When confined to the nanoscale, the glass transition temperature (T g) of polymer films can deviate substantially from the bulk, i.e., the Tg-confinement effect. Due to ease of processing most studies have focused on the thickness-dependent Tg of thin films, while few have focused on extending investigations beyond thin films to other geometries. As polymers confined to higher geometrical dimensionalities become the enabling material in technologies ranging from drug delivery to plastic electronics to ultrafiltration, a greater understanding of size effects on the Tg is warranted. Here, we investigate the effects of three-dimensional confinement on the Tg of polymer nanoparticles under soft and hard confinement and quantitatively compare our results to those of thin films to explore commonalities or differences between the Tg-confinement effect for polymers confined to different geometries. Via modulated differential scanning calorimetry, we show that Tg decreases with size for polystyrene (PS) nanoparticles suspended in an aqueous solution, in agreement with the corresponding freestanding films. Furthermore, capping of PS nanoparticles with a hard silica shell leads to a size invariant Tg. These results suggest that the free surface is a key factor in Tg reductions of confined polymer, irrespective of geometry.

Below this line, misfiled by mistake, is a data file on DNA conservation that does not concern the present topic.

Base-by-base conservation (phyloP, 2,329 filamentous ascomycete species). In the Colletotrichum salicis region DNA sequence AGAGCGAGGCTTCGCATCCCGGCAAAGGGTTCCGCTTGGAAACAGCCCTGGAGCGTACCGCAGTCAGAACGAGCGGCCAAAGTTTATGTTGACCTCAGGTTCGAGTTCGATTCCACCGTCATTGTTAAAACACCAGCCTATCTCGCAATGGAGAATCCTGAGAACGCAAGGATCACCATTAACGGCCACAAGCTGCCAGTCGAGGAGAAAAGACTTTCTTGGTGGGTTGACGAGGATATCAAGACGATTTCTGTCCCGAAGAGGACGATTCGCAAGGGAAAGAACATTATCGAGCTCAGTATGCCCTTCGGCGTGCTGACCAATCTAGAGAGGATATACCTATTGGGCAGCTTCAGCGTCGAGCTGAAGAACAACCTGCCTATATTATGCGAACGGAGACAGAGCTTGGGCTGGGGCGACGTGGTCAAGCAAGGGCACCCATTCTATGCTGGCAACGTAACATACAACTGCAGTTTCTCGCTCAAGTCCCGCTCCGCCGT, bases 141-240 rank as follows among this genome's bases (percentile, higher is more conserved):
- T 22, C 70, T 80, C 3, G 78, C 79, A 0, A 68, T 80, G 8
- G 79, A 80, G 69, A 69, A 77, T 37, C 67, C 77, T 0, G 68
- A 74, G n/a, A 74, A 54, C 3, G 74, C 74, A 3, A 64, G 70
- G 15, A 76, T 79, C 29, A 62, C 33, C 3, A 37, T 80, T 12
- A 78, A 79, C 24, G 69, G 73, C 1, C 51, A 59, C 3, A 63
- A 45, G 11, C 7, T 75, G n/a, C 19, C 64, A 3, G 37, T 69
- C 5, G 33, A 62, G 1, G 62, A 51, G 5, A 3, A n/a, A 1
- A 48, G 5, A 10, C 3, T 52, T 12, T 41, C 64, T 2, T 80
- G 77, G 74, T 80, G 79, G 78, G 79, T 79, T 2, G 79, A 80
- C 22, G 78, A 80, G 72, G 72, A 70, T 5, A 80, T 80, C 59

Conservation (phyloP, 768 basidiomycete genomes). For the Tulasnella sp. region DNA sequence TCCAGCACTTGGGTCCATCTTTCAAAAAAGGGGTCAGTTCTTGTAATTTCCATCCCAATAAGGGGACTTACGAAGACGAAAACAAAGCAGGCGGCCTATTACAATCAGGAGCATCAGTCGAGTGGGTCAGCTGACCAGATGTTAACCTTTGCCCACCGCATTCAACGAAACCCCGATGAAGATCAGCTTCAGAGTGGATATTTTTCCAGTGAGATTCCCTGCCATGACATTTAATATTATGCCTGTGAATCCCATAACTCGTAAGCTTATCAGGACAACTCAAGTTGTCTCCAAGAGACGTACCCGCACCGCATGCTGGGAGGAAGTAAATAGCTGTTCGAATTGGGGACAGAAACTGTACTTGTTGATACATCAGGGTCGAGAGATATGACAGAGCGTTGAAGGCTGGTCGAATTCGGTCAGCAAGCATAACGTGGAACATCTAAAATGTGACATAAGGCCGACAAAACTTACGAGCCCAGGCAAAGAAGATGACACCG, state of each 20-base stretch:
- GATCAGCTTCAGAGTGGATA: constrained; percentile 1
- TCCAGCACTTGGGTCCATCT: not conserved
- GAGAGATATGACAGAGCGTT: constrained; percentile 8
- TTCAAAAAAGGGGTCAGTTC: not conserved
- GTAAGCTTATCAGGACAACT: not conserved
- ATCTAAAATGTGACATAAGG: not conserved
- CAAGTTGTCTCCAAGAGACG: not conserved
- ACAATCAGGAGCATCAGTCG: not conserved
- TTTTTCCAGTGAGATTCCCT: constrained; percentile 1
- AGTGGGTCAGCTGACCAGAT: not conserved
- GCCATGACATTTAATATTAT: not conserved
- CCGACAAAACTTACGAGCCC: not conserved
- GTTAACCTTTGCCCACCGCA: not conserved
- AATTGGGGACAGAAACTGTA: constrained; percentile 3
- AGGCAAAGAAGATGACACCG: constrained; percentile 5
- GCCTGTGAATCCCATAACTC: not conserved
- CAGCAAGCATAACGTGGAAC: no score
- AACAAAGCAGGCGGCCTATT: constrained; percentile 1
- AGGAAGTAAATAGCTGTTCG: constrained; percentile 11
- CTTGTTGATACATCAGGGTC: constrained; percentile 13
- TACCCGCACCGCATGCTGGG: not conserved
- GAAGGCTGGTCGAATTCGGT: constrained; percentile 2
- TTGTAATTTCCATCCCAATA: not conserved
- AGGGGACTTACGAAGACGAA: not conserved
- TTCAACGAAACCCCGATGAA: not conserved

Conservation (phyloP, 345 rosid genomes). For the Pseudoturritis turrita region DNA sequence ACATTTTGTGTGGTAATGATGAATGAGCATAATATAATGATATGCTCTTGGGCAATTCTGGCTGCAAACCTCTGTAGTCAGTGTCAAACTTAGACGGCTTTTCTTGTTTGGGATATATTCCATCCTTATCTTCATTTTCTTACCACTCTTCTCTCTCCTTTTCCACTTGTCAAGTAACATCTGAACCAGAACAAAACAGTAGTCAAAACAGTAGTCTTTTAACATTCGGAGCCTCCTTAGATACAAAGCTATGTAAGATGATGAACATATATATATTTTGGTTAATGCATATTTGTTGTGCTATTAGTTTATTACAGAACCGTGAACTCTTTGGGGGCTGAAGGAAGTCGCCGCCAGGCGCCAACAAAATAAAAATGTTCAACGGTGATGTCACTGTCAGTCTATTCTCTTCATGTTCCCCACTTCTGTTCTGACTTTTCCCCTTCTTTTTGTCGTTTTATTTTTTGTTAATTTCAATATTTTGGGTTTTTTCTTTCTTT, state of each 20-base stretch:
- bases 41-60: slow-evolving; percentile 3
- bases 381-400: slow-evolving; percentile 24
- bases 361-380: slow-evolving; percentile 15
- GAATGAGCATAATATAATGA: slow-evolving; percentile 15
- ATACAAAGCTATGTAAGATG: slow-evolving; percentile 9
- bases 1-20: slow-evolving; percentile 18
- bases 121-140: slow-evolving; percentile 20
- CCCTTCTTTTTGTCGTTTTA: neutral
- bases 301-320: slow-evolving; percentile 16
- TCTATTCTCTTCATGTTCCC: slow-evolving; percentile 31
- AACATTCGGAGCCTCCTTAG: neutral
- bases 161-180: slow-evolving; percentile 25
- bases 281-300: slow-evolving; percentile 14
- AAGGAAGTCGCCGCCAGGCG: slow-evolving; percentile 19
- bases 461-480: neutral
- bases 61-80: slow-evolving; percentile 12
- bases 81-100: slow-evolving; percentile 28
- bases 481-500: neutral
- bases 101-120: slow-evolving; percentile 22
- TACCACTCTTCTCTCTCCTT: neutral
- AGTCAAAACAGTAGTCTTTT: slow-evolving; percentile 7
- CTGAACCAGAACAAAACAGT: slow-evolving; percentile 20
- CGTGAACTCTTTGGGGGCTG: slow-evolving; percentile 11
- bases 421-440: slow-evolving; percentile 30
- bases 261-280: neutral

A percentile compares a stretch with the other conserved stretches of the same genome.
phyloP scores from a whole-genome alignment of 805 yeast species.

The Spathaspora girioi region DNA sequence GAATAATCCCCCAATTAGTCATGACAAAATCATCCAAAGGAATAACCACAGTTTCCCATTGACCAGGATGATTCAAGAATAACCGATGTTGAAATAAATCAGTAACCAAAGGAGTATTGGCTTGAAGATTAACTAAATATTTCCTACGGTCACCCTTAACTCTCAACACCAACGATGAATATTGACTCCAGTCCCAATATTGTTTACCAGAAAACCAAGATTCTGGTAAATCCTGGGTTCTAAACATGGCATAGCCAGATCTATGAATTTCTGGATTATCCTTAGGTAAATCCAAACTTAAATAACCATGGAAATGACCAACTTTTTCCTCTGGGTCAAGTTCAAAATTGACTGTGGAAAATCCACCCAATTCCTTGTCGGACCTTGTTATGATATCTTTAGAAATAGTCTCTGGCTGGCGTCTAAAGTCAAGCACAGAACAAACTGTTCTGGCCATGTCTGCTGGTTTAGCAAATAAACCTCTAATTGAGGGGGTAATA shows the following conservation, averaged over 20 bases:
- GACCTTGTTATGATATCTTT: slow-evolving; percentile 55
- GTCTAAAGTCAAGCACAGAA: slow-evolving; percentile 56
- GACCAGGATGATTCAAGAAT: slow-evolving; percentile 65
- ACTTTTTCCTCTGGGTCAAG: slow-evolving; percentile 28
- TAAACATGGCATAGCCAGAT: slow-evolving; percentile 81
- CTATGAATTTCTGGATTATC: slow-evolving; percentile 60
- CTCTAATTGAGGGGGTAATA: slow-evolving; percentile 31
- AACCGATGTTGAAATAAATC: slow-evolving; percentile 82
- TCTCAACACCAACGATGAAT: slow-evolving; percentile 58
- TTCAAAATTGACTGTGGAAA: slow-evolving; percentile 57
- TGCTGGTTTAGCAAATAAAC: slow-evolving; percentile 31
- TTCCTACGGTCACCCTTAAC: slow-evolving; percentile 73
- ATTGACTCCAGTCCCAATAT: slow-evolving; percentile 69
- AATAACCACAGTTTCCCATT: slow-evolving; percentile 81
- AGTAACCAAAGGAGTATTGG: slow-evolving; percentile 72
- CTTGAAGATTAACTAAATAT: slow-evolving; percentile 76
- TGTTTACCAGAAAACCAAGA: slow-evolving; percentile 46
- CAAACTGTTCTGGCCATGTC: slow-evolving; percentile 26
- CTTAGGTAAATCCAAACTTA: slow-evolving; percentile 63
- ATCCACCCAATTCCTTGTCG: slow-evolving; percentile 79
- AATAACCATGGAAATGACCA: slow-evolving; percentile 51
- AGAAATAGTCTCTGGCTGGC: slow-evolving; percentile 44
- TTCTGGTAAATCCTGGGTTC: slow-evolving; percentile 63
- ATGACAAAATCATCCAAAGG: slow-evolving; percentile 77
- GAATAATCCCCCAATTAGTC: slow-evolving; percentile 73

All Science Journal Classification (ASJC) codes
- Organic Chemistry
- Polymers and Plastics
- Inorganic Chemistry
- Materials Chemistry